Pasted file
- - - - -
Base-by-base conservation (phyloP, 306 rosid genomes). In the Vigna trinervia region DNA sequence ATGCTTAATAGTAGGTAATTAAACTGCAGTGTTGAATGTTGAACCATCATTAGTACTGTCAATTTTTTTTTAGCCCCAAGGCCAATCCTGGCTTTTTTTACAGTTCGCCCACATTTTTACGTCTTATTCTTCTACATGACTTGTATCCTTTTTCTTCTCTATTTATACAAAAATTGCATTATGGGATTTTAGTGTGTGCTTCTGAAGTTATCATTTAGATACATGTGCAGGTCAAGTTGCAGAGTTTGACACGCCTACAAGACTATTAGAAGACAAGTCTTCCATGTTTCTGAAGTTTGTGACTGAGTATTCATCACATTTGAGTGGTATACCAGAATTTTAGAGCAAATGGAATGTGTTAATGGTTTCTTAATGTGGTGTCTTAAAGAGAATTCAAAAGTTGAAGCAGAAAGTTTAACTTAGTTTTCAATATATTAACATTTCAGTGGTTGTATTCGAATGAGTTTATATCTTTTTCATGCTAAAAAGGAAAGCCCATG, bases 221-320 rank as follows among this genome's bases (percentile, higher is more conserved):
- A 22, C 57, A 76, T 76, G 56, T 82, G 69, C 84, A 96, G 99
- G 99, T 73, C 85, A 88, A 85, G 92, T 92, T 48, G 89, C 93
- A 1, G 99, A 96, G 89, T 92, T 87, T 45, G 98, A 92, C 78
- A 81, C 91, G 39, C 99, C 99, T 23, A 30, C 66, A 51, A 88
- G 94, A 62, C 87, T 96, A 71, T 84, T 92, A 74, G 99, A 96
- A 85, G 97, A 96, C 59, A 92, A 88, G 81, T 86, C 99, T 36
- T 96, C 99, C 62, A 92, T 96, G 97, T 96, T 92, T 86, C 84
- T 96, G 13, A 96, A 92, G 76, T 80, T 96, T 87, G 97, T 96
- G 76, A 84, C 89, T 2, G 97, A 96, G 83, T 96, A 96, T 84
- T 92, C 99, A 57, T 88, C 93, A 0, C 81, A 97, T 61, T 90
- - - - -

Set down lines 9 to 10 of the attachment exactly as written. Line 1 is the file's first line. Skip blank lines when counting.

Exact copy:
- T 96, G 13, A 96, A 92, G 76, T 80, T 96, T 87, G 97, T 96
- G 76, A 84, C 89, T 2, G 97, A 96, G 83, T 96, A 96, T 84